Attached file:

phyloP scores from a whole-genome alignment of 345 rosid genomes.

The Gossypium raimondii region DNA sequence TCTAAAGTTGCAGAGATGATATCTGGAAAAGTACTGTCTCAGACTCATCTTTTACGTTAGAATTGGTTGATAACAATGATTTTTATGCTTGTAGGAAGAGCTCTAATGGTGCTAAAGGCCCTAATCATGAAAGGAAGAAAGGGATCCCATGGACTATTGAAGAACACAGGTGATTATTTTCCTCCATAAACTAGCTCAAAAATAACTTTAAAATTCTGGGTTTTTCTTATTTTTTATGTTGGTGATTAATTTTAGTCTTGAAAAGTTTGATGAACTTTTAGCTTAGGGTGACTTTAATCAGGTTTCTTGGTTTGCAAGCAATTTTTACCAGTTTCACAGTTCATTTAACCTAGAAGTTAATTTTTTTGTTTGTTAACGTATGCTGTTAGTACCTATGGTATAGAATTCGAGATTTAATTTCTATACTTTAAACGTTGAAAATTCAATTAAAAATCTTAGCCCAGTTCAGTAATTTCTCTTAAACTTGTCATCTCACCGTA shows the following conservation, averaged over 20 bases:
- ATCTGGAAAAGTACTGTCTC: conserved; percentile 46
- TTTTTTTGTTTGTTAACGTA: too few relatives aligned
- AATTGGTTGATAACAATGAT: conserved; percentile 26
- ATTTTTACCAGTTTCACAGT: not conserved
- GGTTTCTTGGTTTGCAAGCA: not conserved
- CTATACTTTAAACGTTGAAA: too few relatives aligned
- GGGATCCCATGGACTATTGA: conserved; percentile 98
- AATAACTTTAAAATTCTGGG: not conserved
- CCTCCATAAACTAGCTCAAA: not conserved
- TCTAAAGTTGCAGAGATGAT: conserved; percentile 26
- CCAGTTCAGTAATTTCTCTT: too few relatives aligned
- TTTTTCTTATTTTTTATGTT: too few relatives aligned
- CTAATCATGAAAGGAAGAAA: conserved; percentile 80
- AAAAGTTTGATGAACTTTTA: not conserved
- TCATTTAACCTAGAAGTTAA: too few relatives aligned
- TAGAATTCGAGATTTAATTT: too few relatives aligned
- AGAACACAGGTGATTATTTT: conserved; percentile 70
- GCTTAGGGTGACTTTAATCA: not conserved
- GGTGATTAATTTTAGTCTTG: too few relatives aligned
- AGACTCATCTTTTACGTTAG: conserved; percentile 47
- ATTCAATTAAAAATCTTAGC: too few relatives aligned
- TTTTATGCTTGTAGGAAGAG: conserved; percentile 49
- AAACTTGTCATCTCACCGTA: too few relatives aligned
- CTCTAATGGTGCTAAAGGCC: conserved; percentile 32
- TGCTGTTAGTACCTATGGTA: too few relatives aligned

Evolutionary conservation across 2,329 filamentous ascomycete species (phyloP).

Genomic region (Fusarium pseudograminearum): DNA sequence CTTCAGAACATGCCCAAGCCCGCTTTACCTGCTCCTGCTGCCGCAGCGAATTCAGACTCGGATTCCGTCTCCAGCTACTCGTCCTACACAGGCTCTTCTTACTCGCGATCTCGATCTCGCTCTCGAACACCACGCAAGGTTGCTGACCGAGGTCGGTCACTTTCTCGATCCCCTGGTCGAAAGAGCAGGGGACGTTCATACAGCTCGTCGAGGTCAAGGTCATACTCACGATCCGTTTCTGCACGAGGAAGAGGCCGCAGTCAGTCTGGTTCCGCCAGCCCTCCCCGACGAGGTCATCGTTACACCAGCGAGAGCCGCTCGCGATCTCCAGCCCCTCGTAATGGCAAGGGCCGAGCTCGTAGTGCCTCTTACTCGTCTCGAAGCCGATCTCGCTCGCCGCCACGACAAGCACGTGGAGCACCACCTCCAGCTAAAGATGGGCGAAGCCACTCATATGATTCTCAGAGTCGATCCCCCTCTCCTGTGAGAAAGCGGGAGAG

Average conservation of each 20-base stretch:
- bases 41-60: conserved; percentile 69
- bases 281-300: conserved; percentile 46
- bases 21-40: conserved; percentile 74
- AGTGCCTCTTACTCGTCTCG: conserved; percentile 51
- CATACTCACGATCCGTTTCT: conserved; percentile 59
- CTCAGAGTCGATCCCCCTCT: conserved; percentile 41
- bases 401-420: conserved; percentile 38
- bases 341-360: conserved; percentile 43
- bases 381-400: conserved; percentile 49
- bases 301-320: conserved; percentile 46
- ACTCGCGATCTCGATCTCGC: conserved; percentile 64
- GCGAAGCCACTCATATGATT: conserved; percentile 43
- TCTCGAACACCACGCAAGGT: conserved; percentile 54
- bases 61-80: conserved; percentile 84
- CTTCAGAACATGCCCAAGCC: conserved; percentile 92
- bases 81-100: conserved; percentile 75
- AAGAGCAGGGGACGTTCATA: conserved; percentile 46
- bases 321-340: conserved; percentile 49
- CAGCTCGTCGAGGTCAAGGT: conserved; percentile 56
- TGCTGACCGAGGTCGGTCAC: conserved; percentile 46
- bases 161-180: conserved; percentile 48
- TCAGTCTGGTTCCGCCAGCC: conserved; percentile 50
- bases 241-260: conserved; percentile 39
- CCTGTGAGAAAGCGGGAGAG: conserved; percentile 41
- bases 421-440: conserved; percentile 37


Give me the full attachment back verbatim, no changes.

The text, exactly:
phyloP scores from a whole-genome alignment of 345 rosid genomes.

The Gossypium raimondii region DNA sequence TCTAAAGTTGCAGAGATGATATCTGGAAAAGTACTGTCTCAGACTCATCTTTTACGTTAGAATTGGTTGATAACAATGATTTTTATGCTTGTAGGAAGAGCTCTAATGGTGCTAAAGGCCCTAATCATGAAAGGAAGAAAGGGATCCCATGGACTATTGAAGAACACAGGTGATTATTTTCCTCCATAAACTAGCTCAAAAATAACTTTAAAATTCTGGGTTTTTCTTATTTTTTATGTTGGTGATTAATTTTAGTCTTGAAAAGTTTGATGAACTTTTAGCTTAGGGTGACTTTAATCAGGTTTCTTGGTTTGCAAGCAATTTTTACCAGTTTCACAGTTCATTTAACCTAGAAGTTAATTTTTTTGTTTGTTAACGTATGCTGTTAGTACCTATGGTATAGAATTCGAGATTTAATTTCTATACTTTAAACGTTGAAAATTCAATTAAAAATCTTAGCCCAGTTCAGTAATTTCTCTTAAACTTGTCATCTCACCGTA shows the following conservation, averaged over 20 bases:
- ATCTGGAAAAGTACTGTCTC: conserved; percentile 46
- TTTTTTTGTTTGTTAACGTA: too few relatives aligned
- AATTGGTTGATAACAATGAT: conserved; percentile 26
- ATTTTTACCAGTTTCACAGT: not conserved
- GGTTTCTTGGTTTGCAAGCA: not conserved
- CTATACTTTAAACGTTGAAA: too few relatives aligned
- GGGATCCCATGGACTATTGA: conserved; percentile 98
- AATAACTTTAAAATTCTGGG: not conserved
- CCTCCATAAACTAGCTCAAA: not conserved
- TCTAAAGTTGCAGAGATGAT: conserved; percentile 26
- CCAGTTCAGTAATTTCTCTT: too few relatives aligned
- TTTTTCTTATTTTTTATGTT: too few relatives aligned
- CTAATCATGAAAGGAAGAAA: conserved; percentile 80
- AAAAGTTTGATGAACTTTTA: not conserved
- TCATTTAACCTAGAAGTTAA: too few relatives aligned
- TAGAATTCGAGATTTAATTT: too few relatives aligned
- AGAACACAGGTGATTATTTT: conserved; percentile 70
- GCTTAGGGTGACTTTAATCA: not conserved
- GGTGATTAATTTTAGTCTTG: too few relatives aligned
- AGACTCATCTTTTACGTTAG: conserved; percentile 47
- ATTCAATTAAAAATCTTAGC: too few relatives aligned
- TTTTATGCTTGTAGGAAGAG: conserved; percentile 49
- AAACTTGTCATCTCACCGTA: too few relatives aligned
- CTCTAATGGTGCTAAAGGCC: conserved; percentile 32
- TGCTGTTAGTACCTATGGTA: too few relatives aligned

Evolutionary conservation across 2,329 filamentous ascomycete species (phyloP).

Genomic region (Fusarium pseudograminearum): DNA sequence CTTCAGAACATGCCCAAGCCCGCTTTACCTGCTCCTGCTGCCGCAGCGAATTCAGACTCGGATTCCGTCTCCAGCTACTCGTCCTACACAGGCTCTTCTTACTCGCGATCTCGATCTCGCTCTCGAACACCACGCAAGGTTGCTGACCGAGGTCGGTCACTTTCTCGATCCCCTGGTCGAAAGAGCAGGGGACGTTCATACAGCTCGTCGAGGTCAAGGTCATACTCACGATCCGTTTCTGCACGAGGAAGAGGCCGCAGTCAGTCTGGTTCCGCCAGCCCTCCCCGACGAGGTCATCGTTACACCAGCGAGAGCCGCTCGCGATCTCCAGCCCCTCGTAATGGCAAGGGCCGAGCTCGTAGTGCCTCTTACTCGTCTCGAAGCCGATCTCGCTCGCCGCCACGACAAGCACGTGGAGCACCACCTCCAGCTAAAGATGGGCGAAGCCACTCATATGATTCTCAGAGTCGATCCCCCTCTCCTGTGAGAAAGCGGGAGAG

Average conservation of each 20-base stretch:
- bases 41-60: conserved; percentile 69
- bases 281-300: conserved; percentile 46
- bases 21-40: conserved; percentile 74
- AGTGCCTCTTACTCGTCTCG: conserved; percentile 51
- CATACTCACGATCCGTTTCT: conserved; percentile 59
- CTCAGAGTCGATCCCCCTCT: conserved; percentile 41
- bases 401-420: conserved; percentile 38
- bases 341-360: conserved; percentile 43
- bases 381-400: conserved; percentile 49
- bases 301-320: conserved; percentile 46
- ACTCGCGATCTCGATCTCGC: conserved; percentile 64
- GCGAAGCCACTCATATGATT: conserved; percentile 43
- TCTCGAACACCACGCAAGGT: conserved; percentile 54
- bases 61-80: conserved; percentile 84
- CTTCAGAACATGCCCAAGCC: conserved; percentile 92
- bases 81-100: conserved; percentile 75
- AAGAGCAGGGGACGTTCATA: conserved; percentile 46
- bases 321-340: conserved; percentile 49
- CAGCTCGTCGAGGTCAAGGT: conserved; percentile 56
- TGCTGACCGAGGTCGGTCAC: conserved; percentile 46
- bases 161-180: conserved; percentile 48
- TCAGTCTGGTTCCGCCAGCC: conserved; percentile 50
- bases 241-260: conserved; percentile 39
- CCTGTGAGAAAGCGGGAGAG: conserved; percentile 41
- bases 421-440: conserved; percentile 37